This is the first book in a two-volume set that traces the evolution of the Labour Party's foreign policy throughout the twentieth century and into the early years of the new millennium. It is a comprehensive study of the political ideology and history of the Labour Party's world-view and foreign policy. The set argues that the development of Labour's foreign policy perspective should be seen not as the development of a socialist foreign policy, but as an application of the ideas of liberal internationalism. The first volume outlines and assesses the early development and evolution of Labour's world-view. It then follows the course of the Labour Party's foreign policy during a tumultuous period on the international stage, including the First World War, the Russian Revolution, the Spanish Civil War, the build-up to and violent reality of the Second World War, and the start of the Cold War. The book provides an analysis of Labour's foreign policy during this period, in which Labour experienced power for the first time.
1 The LabourParty and the Zionist project
In the last two decades of the nineteenth century, it was common among socialists, anarchists and radicals of all sorts to give voice to anti-semitic sentiments by
identifying the harshest forms of capitalist exploitation at home and abroad with
Jewish financiers and industrialists. In Britain, there was a surge of anti-semitism
in 1899–1900 during the Boer War, anti-semitic attacks against ‘rich Jews’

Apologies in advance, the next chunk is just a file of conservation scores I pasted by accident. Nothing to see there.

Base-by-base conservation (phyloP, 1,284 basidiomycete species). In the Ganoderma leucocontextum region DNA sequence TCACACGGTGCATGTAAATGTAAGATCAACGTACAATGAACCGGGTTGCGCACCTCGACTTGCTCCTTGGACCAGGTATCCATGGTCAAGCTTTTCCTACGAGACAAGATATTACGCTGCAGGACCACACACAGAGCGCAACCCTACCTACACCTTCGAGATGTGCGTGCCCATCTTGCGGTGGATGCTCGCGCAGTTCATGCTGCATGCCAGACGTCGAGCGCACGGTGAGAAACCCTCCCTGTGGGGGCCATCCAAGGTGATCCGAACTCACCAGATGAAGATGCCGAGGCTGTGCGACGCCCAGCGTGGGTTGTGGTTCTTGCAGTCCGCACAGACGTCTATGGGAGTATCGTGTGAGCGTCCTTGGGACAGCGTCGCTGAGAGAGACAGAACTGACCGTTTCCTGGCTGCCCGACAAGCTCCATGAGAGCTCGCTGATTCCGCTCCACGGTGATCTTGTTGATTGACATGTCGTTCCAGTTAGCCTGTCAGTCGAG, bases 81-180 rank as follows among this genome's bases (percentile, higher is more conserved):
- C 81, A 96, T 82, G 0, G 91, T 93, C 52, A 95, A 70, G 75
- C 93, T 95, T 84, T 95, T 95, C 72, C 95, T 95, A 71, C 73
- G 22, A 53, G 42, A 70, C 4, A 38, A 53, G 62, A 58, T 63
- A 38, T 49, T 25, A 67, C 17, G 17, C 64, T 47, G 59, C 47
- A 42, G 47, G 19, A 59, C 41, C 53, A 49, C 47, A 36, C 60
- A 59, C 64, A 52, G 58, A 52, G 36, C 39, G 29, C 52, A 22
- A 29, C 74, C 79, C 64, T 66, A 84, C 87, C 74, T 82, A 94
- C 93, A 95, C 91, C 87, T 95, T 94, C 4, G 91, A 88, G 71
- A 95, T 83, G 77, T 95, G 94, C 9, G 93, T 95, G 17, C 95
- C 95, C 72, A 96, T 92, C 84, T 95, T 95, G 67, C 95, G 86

persisted for some years in sections of the socialist press1 and isolated outbursts
of such prejudices also continued
Reinventing the LabourParty, 1983–92
New Labour’s ‘year-zero’ approach to politics and its advocacy of the
idea that it represented a fundamental rupture with the party’s past
meant that it was never entirely comfortable locating the genesis of its
‘modernising’ programme in the years during which Neil Kinnock was
party leader. As we shall see in the next chapter, Tony Blair made it clear
that he believed he (and, effectively, John Smith before him) had inherited
a party that was still in thrall of its nostalgia. Central to this analysis
How to study the LabourParty:
contextual, analytical and theoretical issues
The political analysis and the political economy of the British LabourParty have
tended to concern themselves principally with the concrete and the substantive.
This is both unremarkable and entirely legitimate. Yet something is potentially
lost. For while an aim of the present collection is to discuss the principal positions
of some of the leading exponents in this literature, it cannot be doubted that the
John Hill and an independent LabourParty
Given the analysis of John Hill’s radicalism in the previous chapter, it
is clearly no longer adequate to characterise every new development in
the early LabourParty as a step towards the public ownership of the
means of production. The new moves were rather, for some time into
the twentieth century, about a traditional liberal outlook negotiating
In the first half of 1917 change was in the air but there was little
to suggest the domestic political